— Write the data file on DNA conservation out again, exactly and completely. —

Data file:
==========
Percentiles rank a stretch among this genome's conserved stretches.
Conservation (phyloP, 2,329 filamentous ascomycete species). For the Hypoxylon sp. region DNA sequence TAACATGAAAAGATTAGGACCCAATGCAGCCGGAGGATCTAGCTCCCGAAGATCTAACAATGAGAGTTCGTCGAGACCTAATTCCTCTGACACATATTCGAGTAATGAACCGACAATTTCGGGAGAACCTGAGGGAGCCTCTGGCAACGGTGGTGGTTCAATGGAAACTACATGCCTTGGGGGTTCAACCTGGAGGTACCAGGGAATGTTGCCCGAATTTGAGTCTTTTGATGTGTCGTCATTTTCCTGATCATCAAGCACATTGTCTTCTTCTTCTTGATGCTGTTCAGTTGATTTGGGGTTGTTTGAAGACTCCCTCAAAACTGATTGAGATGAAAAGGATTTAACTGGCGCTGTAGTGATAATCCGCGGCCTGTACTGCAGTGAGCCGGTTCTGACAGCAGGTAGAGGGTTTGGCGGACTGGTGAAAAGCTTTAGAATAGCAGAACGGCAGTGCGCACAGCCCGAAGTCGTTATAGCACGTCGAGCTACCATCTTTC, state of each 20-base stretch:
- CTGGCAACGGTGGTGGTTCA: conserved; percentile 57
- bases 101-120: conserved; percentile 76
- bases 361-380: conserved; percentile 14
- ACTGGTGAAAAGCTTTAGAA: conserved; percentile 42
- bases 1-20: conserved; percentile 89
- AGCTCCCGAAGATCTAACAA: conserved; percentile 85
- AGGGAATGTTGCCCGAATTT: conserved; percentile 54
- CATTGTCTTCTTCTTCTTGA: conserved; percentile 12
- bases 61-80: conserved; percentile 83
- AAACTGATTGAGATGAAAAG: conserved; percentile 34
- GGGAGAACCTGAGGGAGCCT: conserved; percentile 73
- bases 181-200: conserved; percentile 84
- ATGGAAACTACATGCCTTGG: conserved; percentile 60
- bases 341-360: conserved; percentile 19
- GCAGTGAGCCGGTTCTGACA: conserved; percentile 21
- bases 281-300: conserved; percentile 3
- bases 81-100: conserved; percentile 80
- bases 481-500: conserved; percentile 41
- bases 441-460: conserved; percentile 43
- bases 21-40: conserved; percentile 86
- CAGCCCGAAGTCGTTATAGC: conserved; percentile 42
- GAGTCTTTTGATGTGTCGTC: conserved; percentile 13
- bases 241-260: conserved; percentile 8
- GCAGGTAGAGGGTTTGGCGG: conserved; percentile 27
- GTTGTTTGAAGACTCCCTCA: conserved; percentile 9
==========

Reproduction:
Percentiles rank a stretch among this genome's conserved stretches.
Conservation (phyloP, 2,329 filamentous ascomycete species). For the Hypoxylon sp. region DNA sequence TAACATGAAAAGATTAGGACCCAATGCAGCCGGAGGATCTAGCTCCCGAAGATCTAACAATGAGAGTTCGTCGAGACCTAATTCCTCTGACACATATTCGAGTAATGAACCGACAATTTCGGGAGAACCTGAGGGAGCCTCTGGCAACGGTGGTGGTTCAATGGAAACTACATGCCTTGGGGGTTCAACCTGGAGGTACCAGGGAATGTTGCCCGAATTTGAGTCTTTTGATGTGTCGTCATTTTCCTGATCATCAAGCACATTGTCTTCTTCTTCTTGATGCTGTTCAGTTGATTTGGGGTTGTTTGAAGACTCCCTCAAAACTGATTGAGATGAAAAGGATTTAACTGGCGCTGTAGTGATAATCCGCGGCCTGTACTGCAGTGAGCCGGTTCTGACAGCAGGTAGAGGGTTTGGCGGACTGGTGAAAAGCTTTAGAATAGCAGAACGGCAGTGCGCACAGCCCGAAGTCGTTATAGCACGTCGAGCTACCATCTTTC, state of each 20-base stretch:
- CTGGCAACGGTGGTGGTTCA: conserved; percentile 57
- bases 101-120: conserved; percentile 76
- bases 361-380: conserved; percentile 14
- ACTGGTGAAAAGCTTTAGAA: conserved; percentile 42
- bases 1-20: conserved; percentile 89
- AGCTCCCGAAGATCTAACAA: conserved; percentile 85
- AGGGAATGTTGCCCGAATTT: conserved; percentile 54
- CATTGTCTTCTTCTTCTTGA: conserved; percentile 12
- bases 61-80: conserved; percentile 83
- AAACTGATTGAGATGAAAAG: conserved; percentile 34
- GGGAGAACCTGAGGGAGCCT: conserved; percentile 73
- bases 181-200: conserved; percentile 84
- ATGGAAACTACATGCCTTGG: conserved; percentile 60
- bases 341-360: conserved; percentile 19
- GCAGTGAGCCGGTTCTGACA: conserved; percentile 21
- bases 281-300: conserved; percentile 3
- bases 81-100: conserved; percentile 80
- bases 481-500: conserved; percentile 41
- bases 441-460: conserved; percentile 43
- bases 21-40: conserved; percentile 86
- CAGCCCGAAGTCGTTATAGC: conserved; percentile 42
- GAGTCTTTTGATGTGTCGTC: conserved; percentile 13
- bases 241-260: conserved; percentile 8
- GCAGGTAGAGGGTTTGGCGG: conserved; percentile 27
- GTTGTTTGAAGACTCCCTCA: conserved; percentile 9